On top of these designations, Castle Rock also charges an impact fee for parks and a separate impact fee for recreation, which they use to fund capital improvements and new parks and/or recreation facilities.
“The impact fee is a set fee that changes every year,” says Hanna. “This year, every building permit includes a $1,200 fee for parks and a $1,200 fee for recreation. At our current pace of 1,000 houses per year, that nets our department around $2.4 million for capital improvements.”
This sounds like a lot of money, but as Hanna notes, it goes fast. The rest of their funding, for what Hanna calls basic services, comes from their city’s sales tax for operations as line item in the annual budget.
This of course begs the question, “What do the folks in Castle Rock consider basic services?”
According to Hanna, basic service means every resident has a right to expect both active and passive recreational opportunities within a reasonable distance of their home. A reasonable distance is defined as a “safe walking distance” from the home.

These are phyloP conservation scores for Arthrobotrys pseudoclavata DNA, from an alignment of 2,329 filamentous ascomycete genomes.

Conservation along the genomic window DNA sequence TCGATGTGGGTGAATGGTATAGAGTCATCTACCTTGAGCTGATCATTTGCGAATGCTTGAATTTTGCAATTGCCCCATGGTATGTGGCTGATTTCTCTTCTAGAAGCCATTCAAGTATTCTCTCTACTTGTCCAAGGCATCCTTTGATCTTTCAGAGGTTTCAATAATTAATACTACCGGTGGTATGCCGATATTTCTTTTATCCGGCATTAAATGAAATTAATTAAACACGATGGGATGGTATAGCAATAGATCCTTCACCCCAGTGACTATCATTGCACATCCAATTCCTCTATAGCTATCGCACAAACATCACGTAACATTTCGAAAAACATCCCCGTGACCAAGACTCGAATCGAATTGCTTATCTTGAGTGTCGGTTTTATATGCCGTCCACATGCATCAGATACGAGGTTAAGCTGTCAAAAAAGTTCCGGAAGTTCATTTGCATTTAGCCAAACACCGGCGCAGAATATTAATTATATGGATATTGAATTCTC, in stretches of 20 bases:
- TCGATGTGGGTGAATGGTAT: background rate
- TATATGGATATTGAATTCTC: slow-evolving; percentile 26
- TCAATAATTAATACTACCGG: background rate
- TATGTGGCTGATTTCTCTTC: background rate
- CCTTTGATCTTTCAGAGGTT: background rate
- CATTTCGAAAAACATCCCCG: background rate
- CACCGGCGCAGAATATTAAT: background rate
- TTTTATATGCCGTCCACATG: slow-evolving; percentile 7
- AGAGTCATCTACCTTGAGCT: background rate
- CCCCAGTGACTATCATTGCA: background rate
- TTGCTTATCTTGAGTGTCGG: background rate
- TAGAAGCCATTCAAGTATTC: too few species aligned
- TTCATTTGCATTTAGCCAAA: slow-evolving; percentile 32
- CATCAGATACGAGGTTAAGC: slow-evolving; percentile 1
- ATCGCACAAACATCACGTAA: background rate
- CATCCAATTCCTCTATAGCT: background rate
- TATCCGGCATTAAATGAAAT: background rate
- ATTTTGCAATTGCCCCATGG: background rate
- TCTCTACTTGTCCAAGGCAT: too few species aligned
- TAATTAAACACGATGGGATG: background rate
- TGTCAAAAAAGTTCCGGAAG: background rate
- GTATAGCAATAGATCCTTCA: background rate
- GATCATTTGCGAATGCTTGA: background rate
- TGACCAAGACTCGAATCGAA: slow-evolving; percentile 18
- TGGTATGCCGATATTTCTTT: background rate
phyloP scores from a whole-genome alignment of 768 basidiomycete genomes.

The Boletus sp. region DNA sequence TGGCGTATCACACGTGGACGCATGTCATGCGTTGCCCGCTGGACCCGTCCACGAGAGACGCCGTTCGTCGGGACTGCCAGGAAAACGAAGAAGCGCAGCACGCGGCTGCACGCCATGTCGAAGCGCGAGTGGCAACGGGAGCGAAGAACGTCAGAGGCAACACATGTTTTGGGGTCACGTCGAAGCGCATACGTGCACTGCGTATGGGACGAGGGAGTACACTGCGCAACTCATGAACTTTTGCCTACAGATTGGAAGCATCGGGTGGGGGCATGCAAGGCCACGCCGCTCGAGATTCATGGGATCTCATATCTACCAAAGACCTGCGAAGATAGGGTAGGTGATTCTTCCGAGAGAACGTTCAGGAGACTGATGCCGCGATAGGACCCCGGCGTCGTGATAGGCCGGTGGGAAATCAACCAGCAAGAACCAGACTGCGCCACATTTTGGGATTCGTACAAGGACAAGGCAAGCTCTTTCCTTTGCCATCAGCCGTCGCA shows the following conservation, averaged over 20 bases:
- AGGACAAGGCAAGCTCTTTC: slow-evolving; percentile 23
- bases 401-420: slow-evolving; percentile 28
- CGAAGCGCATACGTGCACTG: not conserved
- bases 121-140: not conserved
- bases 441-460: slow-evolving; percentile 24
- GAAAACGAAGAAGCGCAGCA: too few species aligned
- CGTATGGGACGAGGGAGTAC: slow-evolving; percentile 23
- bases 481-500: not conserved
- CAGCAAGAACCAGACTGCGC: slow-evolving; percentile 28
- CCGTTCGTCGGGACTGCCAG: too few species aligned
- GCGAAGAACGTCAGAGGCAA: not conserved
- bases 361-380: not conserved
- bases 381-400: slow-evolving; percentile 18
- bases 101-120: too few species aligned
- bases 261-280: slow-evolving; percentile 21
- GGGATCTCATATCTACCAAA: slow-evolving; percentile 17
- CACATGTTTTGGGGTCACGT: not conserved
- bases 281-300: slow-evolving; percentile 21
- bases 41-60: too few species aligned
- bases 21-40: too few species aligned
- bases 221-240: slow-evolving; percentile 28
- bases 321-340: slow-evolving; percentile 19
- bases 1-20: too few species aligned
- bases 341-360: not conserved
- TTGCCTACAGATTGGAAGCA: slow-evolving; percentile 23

In Castle Rock, this doesn’t mean there’s a park every half-mile. Instead, it means Hanna and his staff spend an inordinate amount of time looking at geography, how roads are laid out, what trails connect to it and deciding on a case-by-case basis if there is a safe way for folks in this neighborhood to access the park on foot. Do they have to cross any busy roads? Can kids make the journey without a chaperone?
If the answers are yes, the park location is approved. If no, they find a better spot.
“We get pretty deep into the development process,” says Hanna. “We’ve got 33 square miles in the town and our goal is to connect major developments, neighborhoods, and recreational opportunities with trail systems.”
Not that developers line their properties up in a nice neat row and build them one after the other so the trail system is completed in a nice orderly system.